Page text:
(I wish to apologize for using the “n-word.” In today’s social climate, it is a very emotionally charged word…and that’s a good thing. When used by whites, it has always been a word of derision and hatred, and that is how it is used in the context of the film. George and his companions refer to Holt using this word for the entire movie. There is a certain turning point in Jake’s outlook toward Holt when he realizes the hurt it causes, when he realizes that Holt is not property, not anyone’s “nigger,” but that he is a fellow human being.)
It is during a skirmish with Federal troops that Jack Bull is wounded. The quartet is splintered. George Clyde leaves, ostensibly to find a doctor, but he never returns. Jake and Holt tend to the wound the best they can, but their efforts cannot save Jack Bull’s life. In the spring, they take Sue Lee further south, away from the fighting, and return to their band of Bushwhackers.
Ang Lee delivers the movie’s most harrowing sequence at this point, a daring attack on Lawrence, Kansas, the North’s most ardent supporter on the frontier. The battle is hard-fought and emotional, as the private army moves in and kills every male resident of the town and burns it to the ground. The ensuing battle with Federal soldiers leaves Jake and Holt wounded, and the Bushwhackers fractured and disbanded.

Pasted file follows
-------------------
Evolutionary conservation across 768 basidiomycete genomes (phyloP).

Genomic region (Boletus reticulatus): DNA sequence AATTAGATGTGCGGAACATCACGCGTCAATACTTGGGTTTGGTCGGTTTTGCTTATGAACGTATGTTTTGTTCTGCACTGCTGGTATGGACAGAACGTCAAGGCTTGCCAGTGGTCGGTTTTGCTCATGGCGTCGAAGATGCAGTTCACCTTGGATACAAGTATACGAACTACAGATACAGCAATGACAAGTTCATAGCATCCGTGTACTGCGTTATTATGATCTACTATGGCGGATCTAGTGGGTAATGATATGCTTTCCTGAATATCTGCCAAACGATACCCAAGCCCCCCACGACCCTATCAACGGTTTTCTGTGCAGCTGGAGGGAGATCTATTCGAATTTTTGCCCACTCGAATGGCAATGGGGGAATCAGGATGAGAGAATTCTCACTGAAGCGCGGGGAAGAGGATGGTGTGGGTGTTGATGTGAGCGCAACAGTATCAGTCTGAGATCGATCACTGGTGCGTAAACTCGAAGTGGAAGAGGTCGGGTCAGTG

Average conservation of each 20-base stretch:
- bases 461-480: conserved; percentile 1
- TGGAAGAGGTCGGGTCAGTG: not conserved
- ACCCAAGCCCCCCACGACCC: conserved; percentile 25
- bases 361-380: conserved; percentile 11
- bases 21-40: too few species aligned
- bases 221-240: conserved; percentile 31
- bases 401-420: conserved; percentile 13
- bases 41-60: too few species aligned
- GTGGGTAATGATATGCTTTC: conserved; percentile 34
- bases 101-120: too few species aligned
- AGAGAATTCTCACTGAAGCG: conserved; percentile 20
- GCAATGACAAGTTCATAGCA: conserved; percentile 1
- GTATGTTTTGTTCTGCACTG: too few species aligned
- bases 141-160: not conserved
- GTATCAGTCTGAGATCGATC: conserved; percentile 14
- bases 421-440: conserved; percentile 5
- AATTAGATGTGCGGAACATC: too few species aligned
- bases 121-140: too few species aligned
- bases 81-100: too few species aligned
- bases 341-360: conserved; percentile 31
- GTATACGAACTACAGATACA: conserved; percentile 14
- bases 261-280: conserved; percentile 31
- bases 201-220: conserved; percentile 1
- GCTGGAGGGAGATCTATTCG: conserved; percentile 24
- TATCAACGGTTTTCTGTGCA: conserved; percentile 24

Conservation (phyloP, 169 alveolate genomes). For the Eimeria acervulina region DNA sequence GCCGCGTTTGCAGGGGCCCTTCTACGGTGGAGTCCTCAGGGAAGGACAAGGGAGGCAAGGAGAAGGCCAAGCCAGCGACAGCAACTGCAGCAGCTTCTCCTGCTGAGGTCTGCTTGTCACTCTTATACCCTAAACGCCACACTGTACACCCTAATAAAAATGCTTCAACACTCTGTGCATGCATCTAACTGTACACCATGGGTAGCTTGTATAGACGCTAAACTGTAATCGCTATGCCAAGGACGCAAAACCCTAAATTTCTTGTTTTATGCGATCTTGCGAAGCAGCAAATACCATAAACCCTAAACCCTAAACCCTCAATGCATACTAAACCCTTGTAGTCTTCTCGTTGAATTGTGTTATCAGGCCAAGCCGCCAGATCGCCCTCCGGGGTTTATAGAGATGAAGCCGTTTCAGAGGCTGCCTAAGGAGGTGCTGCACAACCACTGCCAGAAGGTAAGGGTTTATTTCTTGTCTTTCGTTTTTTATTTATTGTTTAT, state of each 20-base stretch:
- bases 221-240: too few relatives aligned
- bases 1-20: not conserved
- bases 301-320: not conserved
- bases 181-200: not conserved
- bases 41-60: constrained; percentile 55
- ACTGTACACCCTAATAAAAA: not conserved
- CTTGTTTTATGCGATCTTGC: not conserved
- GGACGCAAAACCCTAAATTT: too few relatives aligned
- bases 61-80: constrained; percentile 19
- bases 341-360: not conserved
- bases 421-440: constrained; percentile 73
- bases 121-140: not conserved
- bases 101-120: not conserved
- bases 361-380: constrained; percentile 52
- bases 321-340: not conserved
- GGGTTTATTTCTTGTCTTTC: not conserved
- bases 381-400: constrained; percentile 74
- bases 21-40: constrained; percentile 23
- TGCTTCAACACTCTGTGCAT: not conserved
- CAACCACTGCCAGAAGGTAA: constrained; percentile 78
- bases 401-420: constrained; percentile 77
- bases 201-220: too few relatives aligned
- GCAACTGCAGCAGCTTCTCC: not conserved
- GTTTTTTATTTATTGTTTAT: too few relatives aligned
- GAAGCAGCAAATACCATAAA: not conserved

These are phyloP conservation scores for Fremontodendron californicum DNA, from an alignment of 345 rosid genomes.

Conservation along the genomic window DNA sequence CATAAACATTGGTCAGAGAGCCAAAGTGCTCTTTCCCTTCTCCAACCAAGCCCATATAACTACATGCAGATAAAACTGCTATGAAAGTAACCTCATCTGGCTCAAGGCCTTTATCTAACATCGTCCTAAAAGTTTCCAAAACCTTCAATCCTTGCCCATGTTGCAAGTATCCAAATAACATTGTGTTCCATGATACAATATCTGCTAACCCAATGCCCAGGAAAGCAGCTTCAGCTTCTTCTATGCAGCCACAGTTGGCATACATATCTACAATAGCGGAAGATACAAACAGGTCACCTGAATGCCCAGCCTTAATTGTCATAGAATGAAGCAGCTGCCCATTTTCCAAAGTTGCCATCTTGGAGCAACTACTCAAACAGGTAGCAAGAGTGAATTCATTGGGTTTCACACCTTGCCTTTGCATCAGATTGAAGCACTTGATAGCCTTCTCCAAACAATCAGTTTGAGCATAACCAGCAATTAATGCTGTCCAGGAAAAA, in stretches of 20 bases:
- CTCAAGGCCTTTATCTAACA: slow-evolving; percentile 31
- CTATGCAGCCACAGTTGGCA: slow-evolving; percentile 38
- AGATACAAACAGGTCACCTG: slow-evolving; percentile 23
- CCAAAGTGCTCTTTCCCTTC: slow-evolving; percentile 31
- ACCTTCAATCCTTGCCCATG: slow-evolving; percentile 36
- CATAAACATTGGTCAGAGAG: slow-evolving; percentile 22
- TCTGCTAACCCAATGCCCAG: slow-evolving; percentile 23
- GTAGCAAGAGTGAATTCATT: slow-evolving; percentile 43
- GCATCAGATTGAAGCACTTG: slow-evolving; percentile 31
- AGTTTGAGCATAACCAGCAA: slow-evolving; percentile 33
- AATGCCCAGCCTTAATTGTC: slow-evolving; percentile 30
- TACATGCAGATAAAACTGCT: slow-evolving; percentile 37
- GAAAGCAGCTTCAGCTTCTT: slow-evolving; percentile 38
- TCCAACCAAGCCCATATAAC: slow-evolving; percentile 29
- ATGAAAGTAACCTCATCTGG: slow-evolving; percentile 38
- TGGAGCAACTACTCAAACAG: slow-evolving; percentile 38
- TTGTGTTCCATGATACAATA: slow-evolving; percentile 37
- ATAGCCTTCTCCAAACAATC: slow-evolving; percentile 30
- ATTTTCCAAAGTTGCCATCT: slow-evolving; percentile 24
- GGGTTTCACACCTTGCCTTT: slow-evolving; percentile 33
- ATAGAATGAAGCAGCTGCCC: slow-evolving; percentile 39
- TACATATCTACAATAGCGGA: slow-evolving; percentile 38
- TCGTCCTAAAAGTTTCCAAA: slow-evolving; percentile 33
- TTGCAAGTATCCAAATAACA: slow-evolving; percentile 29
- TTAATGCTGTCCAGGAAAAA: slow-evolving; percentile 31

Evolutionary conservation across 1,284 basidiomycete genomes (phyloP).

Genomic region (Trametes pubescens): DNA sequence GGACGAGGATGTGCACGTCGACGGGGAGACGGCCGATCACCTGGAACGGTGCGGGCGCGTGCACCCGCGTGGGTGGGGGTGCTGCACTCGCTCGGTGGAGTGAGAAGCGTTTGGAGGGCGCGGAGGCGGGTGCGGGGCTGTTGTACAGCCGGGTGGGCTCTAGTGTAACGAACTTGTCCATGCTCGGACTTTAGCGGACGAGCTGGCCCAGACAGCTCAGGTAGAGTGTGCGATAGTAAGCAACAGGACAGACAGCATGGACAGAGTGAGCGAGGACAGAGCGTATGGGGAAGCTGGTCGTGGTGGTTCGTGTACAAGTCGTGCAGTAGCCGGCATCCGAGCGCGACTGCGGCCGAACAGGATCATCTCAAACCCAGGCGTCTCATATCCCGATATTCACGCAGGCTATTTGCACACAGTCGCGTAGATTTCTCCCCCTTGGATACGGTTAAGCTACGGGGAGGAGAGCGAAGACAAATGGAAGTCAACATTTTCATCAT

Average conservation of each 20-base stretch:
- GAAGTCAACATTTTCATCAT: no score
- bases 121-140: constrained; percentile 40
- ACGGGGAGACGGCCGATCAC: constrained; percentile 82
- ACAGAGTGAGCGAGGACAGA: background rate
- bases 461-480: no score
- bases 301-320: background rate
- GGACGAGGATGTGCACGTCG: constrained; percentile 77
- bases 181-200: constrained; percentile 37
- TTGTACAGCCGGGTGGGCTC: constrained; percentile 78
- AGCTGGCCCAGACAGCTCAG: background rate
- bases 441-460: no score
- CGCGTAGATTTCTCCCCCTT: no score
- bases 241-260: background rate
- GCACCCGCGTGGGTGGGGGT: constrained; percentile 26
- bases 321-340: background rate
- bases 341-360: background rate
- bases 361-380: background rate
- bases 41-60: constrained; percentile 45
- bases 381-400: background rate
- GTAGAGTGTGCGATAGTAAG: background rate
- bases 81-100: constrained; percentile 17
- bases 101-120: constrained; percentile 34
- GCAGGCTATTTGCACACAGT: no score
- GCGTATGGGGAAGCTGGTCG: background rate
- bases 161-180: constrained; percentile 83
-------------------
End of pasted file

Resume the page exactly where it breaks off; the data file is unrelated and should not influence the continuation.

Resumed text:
Jake and Holt return to Sue Lee, only to find that she is now a mother. The father was Jack Bull, but since he is dead, everyone presumes that Jake was the father. He marries Sue Lee, partly because of his attraction to her, mostly because she forces him to. The “happy” family leaves war-torn Missouri for the promise of the riches of California. Jake and Holt part company as he searches for his long-lost mother who was a slave in Texas. The end.
Ride With The Devil is sumptuously filmed. Not a trace of modern influence can be seen. The costumes and weapons are accurate in every detail. The dialogue shows no modern overtones. The film was shot on location in Missouri and Kansas. The rich, earthy greens and browns of the film’s palette strikingly offset the often brutal violence.
The actors complete the air of authenticity. The most impressive is Jewel in her acting debut. She brings strength and warmth and grace to what could be a treacly, self-aware, melancholy role. Not a trace of her pop starlet status is to be found. Tobey Maguire’s Jake is a boy forced to become a man in the face of trying times. While he never abandons his companions, he wrestles with his own belief in their convictions and traditions. Jeffrey Wright shines in his under-written role. Holt is distasteful of his treatment, but feels obliged to fight alongside George, the son of his former master. His friendship with Jake grows as Jake becomes aware of the injustice of treating another man as property. Holt is not allowed much vocalization of his feelings, but Wright’s nonverbal, nuanced performance is masterful. Skeet Ulrich’s portrayal of the privileged Southern gentleman son of a plantation owner is the best of his career. Which is not to say that he’s likable; he has the demeanor and looks of a snake oil hustler, or a very young Colonel Sanders. I could detect overtones of his performance in As Good As It Gets — a certain air of self-loathing and repressed homosexual tendencies. Then again, maybe I was reading too much into the character.